As best seen in FIGS. 1 and 11-13, bicycle frame member 82 is secured in position in holder 38 with a flexible strap 88. Strap 88 extends from one side of holder 38 to the other across opening 78. Holes 90 are formed in strap 88. Posts 92 are formed on opposing sides of the base portion 76 of holder 38. Strap 88 is secured to holder 38 by inserting posts 92 through holes 90. The exposed ends of posts 92 are, preferably, enlarged to help secure the strap to the posts. It is desirable to make strap 88 flexible or elastic so that it may be stretched around the bicycle frame member 82 across holder opening 78 to maintain constant pressure on frame member 82. A series of holes 90 are formed in strap 88 as necessary or desired to accommodate different size frame members 82 or different size holders 38.
Referring again to FIGS. 1-3, carrier 10 is mounted to equipment rack 12 by sliding mounting bracket 40 on to upper accessory arm 32. Bracket 40 is secured against lateral movement on arm 32 by upper fastener 37. Tray 34 may be installed before or after carrier 10 is mounted to equipment rack 12. Tray 34 is installed by placing tray 34 between side members 42 of cradle arm 36 and fastening tray 34 to mounting bracket 40. Tray 34 is also fastened to upper accessory arm 32 and lower accessory arm 30. Cradle arm 36 is moved up to the desired extended position and secured in place by inserting pin 64 through adjusting hole 62a or 62b in cradle arm 36 and one of the adjusting holes 58 in bracket 40. Cradle arm 36 is positioned at or near horizontal so that tray 34 and cradle arm 36 are positioned generally perpendicular to one another. Tray 34 need not be perfectly vertical, cradle arm 36 need not be perfectly horizontal and the two need not be perfectly perpendicular to one another. The orientation of cradle arm 36 and tray 34 will vary depending on any number of factors such as the size of the bicycles carried, the size of the front tire of the bicycles carried, and the type of vehicle equipment rack on which the carrier is mounted. Cradle arm 36 and tray 34 should be sufficiently perpendicular to one another to allow cradle arm 36 to support substantially all of the weight of bicycle 56. It is expected that an angle θ (shown in FIGS. 1A and 2) between cradle arm 36 and tray 34 of 45° to 135° will, in most situations, allow cradle arm 36 to support substantially all of the weight of bicycle 56.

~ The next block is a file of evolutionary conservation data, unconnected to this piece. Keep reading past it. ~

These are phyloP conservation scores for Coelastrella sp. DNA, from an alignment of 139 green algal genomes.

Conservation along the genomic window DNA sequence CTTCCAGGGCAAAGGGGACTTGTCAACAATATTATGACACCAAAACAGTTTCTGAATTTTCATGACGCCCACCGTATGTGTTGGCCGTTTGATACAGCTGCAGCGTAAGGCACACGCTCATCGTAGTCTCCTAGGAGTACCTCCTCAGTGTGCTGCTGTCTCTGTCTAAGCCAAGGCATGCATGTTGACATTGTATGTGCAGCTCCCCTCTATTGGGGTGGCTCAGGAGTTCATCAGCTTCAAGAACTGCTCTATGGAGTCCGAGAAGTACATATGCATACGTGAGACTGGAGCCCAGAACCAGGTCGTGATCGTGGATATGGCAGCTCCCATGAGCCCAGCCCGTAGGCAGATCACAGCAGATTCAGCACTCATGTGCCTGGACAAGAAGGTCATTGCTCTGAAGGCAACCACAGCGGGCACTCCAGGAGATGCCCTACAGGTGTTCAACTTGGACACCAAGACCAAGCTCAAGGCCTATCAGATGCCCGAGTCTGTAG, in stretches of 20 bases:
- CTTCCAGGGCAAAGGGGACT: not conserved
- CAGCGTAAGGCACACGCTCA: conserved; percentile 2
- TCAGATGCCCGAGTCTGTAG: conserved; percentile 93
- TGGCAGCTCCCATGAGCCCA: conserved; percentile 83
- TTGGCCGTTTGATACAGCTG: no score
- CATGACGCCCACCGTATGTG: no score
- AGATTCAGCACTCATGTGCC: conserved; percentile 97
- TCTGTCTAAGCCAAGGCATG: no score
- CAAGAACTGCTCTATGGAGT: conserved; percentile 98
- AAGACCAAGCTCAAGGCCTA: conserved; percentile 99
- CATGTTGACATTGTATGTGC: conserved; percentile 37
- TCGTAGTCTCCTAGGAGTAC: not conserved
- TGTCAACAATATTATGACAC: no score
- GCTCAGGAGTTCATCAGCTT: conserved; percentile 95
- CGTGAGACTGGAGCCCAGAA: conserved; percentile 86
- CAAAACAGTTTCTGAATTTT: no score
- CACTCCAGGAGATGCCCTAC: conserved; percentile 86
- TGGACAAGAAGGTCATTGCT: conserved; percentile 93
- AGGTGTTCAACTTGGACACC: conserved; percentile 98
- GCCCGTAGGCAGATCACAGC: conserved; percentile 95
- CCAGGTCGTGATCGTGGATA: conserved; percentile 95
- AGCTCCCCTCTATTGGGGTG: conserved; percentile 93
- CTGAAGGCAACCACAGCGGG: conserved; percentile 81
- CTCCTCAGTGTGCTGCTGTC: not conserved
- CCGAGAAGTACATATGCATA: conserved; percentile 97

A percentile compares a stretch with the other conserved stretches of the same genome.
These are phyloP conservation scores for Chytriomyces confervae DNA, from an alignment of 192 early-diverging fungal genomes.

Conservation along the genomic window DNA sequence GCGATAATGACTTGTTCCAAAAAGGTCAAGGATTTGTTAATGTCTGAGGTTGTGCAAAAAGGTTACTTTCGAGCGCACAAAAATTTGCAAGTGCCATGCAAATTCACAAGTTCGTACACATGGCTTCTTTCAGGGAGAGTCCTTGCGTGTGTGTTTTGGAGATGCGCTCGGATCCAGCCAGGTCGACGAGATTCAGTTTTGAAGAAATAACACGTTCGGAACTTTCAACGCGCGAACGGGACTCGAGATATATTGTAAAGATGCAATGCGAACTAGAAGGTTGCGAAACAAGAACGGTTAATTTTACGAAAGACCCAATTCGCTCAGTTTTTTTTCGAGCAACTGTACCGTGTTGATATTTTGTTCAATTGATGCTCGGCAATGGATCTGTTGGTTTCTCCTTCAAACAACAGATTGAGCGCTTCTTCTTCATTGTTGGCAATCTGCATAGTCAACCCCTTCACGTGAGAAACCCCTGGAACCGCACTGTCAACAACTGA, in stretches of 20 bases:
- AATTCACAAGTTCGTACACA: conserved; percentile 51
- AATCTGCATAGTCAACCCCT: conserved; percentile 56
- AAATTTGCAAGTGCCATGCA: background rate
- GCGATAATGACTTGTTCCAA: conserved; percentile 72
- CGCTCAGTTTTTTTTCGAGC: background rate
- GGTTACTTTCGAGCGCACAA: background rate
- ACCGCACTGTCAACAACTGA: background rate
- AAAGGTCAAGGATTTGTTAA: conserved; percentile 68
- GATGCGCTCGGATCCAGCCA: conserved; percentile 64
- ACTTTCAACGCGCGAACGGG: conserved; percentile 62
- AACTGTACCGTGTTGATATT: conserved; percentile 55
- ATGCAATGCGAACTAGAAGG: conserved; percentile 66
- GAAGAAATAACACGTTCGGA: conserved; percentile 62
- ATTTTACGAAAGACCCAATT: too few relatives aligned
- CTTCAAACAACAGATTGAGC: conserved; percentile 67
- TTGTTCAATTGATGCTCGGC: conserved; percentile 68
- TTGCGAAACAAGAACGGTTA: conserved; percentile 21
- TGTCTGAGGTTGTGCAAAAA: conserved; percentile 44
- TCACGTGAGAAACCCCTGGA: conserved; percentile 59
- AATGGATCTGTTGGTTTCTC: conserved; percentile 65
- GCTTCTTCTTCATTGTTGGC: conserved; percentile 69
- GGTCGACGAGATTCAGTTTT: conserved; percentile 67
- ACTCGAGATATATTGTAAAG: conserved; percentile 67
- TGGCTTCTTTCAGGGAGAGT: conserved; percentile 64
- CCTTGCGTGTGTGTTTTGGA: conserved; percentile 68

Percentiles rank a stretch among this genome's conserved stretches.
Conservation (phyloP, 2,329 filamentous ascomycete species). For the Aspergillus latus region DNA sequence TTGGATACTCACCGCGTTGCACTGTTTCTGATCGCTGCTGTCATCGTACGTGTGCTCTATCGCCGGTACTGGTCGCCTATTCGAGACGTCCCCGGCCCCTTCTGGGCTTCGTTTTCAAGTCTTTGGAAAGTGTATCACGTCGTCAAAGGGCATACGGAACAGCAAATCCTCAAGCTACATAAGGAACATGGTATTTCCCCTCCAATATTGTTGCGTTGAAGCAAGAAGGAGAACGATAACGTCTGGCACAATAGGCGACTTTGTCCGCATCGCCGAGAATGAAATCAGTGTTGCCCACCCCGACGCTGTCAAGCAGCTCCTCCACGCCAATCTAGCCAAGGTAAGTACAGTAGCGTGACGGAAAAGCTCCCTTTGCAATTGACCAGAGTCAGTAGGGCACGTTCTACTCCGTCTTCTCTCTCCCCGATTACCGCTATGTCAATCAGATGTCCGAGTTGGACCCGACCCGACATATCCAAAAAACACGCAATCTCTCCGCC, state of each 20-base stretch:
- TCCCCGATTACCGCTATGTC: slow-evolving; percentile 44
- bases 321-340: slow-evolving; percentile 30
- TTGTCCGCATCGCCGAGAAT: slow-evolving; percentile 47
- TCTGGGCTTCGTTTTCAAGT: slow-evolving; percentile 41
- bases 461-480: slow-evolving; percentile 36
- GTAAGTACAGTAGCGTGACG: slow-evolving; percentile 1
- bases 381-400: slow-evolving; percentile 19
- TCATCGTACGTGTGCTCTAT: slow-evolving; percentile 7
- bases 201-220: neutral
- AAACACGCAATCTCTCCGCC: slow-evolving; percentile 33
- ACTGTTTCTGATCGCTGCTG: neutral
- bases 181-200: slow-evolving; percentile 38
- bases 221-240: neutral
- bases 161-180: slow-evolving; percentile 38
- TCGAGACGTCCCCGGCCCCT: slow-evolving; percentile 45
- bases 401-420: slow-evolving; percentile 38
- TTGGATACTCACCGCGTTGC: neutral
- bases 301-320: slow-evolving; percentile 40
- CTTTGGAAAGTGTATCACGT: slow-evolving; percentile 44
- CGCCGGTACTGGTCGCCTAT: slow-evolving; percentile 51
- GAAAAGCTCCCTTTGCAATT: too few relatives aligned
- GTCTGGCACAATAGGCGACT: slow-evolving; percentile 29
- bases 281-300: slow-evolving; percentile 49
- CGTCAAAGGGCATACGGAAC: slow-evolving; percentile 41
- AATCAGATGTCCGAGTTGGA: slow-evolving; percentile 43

Once carrier 10 is secured to equipment rack 12 and cradle arm 36 extended, bicycle 56 is lifted into position so that the front tire 54 rests in cradle arm 36 and against the top part of tray 34. Rear tire 94 rests against the bottom part of tray 34. Tires 54 and 94 are held in position against tray 34 with hold down straps 96.